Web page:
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2-Plants: SE anti antibiotic resistance genes

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Below an official presentation of the recent SE policy on antibiotic resistance
genes. It may be added, however, that Swedish agencies are still accepting field
trials, and in one case a marketing application, with those genes.

  (Swedish Association of Ecological Farmers)
Peter Einarsson
SE-360 13 Urshult
Ph/fx +46-477 401 60


March 1999
Swedenvironment, No. 2
SWEDEN SHOULD WORK for a decrease in the use of antibiotic-resistant GMOs
(genetically modified organisms) and for their gradual phase-out from the
market. This policy is part of a joint recommendation published by seven
authorities in an effort to co-ordinate the handling of GMO-issues.
Responsibility for GMO in Sweden is split between, among others, the
National Chemicals Inspectorate, the National Food Administration, the
National Board of Agriculture and the Environmental Protection Agency, all
dealing with various aspects of GMO. In a consensus document, questions
and answers regarding antibiotic resistance based on current knowledge
have been collected.
Awaiting the possible removal of antibiotic-resistant GMOs from the
market, Sweden should make efforts to avoid the use of marker genes with
these properties. On the whole, Sweden should work towards using only such
genes which are necessary for obtaining desired properties in an
end-product or large-scale cultivation.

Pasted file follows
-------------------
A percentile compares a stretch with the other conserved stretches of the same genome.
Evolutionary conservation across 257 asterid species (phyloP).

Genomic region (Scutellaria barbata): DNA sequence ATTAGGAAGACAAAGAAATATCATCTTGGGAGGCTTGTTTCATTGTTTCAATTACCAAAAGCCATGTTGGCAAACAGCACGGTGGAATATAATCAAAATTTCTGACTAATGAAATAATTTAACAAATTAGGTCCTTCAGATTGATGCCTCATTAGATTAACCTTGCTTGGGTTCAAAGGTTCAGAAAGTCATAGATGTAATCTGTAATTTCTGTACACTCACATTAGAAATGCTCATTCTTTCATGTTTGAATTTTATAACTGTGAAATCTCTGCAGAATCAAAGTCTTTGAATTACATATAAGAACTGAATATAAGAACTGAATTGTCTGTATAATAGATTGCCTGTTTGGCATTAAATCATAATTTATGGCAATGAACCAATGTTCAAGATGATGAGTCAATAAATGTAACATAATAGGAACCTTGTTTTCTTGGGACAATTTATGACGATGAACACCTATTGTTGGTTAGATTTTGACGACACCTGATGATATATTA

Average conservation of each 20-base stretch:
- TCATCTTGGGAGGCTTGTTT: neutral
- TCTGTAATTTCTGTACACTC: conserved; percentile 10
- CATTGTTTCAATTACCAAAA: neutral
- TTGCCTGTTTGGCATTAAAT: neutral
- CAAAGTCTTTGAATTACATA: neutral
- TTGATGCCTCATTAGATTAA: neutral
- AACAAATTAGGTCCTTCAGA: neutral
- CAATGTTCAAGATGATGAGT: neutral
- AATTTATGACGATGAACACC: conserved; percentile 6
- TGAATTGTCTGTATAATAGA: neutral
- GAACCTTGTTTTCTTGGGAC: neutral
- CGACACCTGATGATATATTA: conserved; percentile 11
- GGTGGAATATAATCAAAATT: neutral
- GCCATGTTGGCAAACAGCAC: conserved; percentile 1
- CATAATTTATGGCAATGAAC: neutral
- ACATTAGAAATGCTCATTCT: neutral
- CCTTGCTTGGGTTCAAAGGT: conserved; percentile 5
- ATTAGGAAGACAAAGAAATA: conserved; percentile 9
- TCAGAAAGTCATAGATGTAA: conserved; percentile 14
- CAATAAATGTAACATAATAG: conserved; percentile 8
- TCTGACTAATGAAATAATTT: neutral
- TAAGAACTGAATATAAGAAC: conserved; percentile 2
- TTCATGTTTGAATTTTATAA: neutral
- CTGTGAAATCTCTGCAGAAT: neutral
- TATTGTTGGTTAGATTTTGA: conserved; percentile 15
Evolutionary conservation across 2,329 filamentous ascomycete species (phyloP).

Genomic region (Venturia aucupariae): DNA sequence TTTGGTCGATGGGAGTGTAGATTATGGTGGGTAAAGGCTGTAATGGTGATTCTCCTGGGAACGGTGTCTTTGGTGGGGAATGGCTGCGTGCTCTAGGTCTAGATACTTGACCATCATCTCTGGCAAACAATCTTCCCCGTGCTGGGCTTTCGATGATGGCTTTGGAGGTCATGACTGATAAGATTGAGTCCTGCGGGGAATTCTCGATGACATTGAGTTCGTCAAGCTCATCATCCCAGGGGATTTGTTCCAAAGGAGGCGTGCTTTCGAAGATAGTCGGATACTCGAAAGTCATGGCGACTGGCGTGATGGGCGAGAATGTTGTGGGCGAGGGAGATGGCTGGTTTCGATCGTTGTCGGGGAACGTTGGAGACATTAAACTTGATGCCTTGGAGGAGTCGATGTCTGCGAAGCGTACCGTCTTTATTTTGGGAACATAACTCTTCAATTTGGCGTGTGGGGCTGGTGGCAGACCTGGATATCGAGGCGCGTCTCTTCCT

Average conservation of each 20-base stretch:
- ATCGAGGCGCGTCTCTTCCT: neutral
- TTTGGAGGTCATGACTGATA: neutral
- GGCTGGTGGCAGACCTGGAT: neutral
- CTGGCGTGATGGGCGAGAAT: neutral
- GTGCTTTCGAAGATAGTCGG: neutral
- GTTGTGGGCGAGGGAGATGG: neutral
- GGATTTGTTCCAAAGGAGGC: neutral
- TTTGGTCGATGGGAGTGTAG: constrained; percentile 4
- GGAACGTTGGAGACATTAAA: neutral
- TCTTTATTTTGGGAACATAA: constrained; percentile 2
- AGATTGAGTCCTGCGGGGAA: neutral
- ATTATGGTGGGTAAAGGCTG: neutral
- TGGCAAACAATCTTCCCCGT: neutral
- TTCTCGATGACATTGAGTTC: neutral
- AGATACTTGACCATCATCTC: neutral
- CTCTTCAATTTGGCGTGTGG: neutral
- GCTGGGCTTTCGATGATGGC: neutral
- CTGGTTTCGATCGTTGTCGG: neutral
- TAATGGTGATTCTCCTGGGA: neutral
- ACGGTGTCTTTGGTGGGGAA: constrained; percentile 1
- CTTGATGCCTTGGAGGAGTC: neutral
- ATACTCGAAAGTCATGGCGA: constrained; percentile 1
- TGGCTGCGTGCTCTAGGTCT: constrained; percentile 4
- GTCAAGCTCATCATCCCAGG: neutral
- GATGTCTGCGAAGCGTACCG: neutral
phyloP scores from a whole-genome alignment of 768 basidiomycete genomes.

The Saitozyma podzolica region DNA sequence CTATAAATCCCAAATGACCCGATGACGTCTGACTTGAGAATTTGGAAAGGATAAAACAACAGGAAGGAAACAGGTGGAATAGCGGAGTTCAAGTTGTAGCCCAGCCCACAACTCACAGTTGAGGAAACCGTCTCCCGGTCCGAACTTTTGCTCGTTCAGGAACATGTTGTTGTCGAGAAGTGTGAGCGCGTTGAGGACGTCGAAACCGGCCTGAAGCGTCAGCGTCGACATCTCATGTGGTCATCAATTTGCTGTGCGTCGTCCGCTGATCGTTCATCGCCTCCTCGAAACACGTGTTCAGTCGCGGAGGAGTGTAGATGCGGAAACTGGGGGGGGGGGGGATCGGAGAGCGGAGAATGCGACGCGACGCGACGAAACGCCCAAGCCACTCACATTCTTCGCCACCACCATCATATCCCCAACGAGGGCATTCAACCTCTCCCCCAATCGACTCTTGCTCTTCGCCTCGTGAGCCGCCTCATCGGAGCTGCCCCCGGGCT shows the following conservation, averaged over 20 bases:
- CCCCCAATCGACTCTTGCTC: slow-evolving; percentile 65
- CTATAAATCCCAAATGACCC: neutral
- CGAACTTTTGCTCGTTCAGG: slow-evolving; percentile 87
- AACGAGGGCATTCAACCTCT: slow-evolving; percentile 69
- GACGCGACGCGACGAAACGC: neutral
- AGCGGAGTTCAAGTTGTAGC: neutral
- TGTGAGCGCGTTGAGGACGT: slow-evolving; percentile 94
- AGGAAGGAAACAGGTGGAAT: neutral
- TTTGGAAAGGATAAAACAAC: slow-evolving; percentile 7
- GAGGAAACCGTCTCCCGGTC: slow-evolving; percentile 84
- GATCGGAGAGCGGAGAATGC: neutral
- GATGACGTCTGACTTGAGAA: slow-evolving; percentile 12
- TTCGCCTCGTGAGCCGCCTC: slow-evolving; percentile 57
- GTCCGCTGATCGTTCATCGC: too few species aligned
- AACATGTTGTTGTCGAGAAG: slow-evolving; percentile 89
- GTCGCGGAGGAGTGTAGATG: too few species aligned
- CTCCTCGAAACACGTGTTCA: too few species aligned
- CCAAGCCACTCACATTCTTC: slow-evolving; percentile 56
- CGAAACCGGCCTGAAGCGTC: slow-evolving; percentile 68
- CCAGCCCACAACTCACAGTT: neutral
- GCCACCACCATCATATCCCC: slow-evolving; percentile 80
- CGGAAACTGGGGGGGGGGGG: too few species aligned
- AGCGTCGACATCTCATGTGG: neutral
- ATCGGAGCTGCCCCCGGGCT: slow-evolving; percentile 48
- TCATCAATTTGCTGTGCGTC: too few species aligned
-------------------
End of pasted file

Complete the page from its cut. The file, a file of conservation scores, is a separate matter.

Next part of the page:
"Today, it is mainly a question of marker genes, since they are easy to
identify, e.g. kanamycin in laboratory selection of plants and bacteria",
explains Siv Ljungquist, at the National Chemicals Inspectorate. She
predicts that more antibiotic-resistant GMOs will emerge, before numbers
can be reduced.
"But we have to make it clear to those developing new products that such
markers are undesirable. Some alternatives are already available, and
development is rapid", Siv Ljungquist says. The GMO authorities in Sweden
consider the risks connected with using genes for antibiotic resistance as
markers in genetically modified plants to be very small. Theoretically,
the unwanted transfer of genes giving antibiotic resistance from plants to
bacteria in soil or the gastrointestinal tract is possible.
Risks with using antibiotic-resistant marker genes in genetically modified
micro-organisms, however, are considered to be larger. It has been
demonstrated that micro-organisms are also capable of exchanging
genetic material between distantly related species. This means that a
transfer of genetic markers from genetically modified micro-organisms with
increased probability can occur to soil bacteria or to the bacterial flora
in the stomach of animals and humans, if they appear in e.g. food. In a
longer time perspective, bacteria in the stomach could theoretically
spread to bacteria which carry disease.
"A European Commission expert group on these issues has reached the same
conclusions", Siv Ljungquist adds.
A similar Swedish policy report is being prepared on herbicide resistance
in GMOs.

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